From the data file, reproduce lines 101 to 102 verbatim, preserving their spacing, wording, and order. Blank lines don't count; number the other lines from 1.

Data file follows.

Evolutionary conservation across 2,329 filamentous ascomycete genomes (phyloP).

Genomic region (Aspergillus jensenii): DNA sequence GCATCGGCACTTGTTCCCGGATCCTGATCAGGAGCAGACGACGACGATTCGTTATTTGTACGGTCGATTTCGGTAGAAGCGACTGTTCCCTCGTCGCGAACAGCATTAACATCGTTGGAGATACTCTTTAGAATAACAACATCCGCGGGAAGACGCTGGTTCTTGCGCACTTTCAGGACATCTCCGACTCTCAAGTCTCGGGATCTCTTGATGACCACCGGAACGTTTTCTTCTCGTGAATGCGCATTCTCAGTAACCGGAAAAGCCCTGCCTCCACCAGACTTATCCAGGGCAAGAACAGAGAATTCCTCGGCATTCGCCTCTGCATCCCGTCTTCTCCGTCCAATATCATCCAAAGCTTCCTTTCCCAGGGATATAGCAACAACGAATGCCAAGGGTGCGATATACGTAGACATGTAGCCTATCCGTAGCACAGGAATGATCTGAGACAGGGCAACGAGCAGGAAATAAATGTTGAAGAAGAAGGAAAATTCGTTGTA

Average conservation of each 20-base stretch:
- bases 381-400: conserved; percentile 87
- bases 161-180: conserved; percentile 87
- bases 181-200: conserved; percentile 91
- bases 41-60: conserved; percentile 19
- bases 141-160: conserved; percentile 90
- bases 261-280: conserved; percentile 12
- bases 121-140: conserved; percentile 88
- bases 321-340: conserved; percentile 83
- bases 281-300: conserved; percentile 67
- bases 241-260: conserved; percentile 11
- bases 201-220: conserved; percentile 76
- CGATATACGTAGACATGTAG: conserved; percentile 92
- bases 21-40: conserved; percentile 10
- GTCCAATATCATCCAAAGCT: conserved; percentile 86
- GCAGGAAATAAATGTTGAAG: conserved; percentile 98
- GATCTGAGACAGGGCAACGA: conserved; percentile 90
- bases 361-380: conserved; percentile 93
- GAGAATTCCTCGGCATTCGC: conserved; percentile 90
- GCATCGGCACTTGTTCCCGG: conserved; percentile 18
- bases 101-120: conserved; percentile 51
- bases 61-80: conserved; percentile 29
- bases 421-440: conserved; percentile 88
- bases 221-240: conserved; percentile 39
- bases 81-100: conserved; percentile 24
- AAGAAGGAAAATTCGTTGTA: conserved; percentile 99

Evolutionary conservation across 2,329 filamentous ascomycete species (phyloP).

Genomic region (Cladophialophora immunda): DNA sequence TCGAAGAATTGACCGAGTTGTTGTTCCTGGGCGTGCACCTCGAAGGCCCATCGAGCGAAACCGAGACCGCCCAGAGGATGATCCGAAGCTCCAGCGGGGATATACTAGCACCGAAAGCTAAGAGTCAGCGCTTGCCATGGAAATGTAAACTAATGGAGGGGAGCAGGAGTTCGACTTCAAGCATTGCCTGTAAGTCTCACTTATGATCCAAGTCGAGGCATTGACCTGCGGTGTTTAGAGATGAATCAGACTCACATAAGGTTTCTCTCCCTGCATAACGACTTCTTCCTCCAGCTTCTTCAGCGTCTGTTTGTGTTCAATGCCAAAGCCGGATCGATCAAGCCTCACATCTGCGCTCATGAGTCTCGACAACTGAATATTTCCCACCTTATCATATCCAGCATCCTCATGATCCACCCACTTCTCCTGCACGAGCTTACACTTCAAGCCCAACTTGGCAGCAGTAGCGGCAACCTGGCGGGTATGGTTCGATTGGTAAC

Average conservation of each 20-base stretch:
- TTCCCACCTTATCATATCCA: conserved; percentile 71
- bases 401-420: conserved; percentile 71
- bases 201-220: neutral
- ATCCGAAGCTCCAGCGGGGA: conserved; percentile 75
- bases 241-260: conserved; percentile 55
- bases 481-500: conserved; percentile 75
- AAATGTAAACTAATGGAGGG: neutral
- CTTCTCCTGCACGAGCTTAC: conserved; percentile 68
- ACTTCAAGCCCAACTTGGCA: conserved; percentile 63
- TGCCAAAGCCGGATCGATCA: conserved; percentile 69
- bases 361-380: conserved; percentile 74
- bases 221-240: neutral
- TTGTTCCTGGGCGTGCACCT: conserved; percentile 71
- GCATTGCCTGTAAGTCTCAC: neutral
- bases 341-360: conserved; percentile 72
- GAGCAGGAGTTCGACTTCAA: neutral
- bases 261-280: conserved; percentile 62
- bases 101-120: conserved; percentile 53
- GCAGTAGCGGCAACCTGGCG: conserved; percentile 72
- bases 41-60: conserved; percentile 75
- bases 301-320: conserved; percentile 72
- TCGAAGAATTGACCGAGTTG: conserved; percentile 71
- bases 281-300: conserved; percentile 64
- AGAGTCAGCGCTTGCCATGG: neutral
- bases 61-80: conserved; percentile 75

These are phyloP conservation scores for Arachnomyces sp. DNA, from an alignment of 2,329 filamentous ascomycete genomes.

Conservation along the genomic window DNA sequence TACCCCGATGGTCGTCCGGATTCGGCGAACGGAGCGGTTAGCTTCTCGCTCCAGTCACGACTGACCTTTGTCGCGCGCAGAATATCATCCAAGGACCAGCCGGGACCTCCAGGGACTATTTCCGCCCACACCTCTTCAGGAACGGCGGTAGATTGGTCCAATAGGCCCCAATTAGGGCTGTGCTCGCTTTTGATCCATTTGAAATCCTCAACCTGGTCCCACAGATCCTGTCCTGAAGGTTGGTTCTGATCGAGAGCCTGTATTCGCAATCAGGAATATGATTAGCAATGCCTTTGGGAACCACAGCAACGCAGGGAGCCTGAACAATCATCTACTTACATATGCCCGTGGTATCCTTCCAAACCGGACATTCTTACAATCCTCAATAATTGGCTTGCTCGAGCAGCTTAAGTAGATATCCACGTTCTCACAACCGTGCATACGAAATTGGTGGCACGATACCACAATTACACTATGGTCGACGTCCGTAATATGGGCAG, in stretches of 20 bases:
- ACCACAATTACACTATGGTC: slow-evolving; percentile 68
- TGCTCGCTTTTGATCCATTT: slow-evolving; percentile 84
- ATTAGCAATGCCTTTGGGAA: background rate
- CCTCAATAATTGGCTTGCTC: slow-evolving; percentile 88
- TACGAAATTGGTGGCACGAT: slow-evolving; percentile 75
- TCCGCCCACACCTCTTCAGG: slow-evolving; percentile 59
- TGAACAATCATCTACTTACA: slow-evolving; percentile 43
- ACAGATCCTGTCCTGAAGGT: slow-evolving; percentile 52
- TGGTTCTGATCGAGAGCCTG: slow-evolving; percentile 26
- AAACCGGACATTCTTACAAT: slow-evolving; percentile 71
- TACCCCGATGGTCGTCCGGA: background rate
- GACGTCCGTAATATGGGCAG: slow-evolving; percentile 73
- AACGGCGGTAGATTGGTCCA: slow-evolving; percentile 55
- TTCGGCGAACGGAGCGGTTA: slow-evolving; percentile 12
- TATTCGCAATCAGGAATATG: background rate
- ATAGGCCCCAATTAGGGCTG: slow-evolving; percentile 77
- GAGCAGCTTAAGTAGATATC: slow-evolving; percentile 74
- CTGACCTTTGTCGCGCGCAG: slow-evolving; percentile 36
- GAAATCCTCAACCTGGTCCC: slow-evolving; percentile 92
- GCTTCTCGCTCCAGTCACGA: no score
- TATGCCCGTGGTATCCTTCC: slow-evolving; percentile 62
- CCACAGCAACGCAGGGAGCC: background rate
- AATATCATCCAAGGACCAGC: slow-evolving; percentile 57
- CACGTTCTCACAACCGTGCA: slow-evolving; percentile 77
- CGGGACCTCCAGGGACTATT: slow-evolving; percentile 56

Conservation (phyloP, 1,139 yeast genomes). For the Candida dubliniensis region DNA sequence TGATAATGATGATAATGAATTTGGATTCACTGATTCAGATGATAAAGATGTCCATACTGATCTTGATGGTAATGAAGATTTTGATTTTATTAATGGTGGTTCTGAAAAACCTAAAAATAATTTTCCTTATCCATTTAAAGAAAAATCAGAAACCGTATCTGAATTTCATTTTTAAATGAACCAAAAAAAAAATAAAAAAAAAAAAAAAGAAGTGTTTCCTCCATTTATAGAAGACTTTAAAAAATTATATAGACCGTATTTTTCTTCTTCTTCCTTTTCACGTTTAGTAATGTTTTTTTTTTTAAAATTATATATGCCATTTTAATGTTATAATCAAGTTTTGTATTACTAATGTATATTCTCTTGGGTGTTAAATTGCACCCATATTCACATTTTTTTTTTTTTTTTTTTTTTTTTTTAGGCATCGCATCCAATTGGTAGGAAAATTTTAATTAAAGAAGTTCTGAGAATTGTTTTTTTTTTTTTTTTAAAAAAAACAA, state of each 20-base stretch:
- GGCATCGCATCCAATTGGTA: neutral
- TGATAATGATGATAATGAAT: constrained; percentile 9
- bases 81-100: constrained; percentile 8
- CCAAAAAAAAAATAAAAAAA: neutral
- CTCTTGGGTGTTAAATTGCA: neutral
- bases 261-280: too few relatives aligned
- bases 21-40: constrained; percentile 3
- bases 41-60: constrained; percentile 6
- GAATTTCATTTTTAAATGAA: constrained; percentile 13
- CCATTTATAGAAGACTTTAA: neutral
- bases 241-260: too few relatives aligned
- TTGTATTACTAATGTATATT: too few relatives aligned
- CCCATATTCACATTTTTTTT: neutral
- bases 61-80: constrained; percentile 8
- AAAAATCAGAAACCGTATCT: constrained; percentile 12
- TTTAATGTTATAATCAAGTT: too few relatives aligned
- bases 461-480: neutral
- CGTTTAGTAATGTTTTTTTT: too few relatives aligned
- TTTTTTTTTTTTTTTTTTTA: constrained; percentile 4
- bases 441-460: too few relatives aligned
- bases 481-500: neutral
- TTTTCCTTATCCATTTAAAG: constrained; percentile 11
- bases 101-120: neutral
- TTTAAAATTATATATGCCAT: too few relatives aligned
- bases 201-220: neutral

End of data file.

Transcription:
- bases 461-480: neutral
- CGTTTAGTAATGTTTTTTTT: too few relatives aligned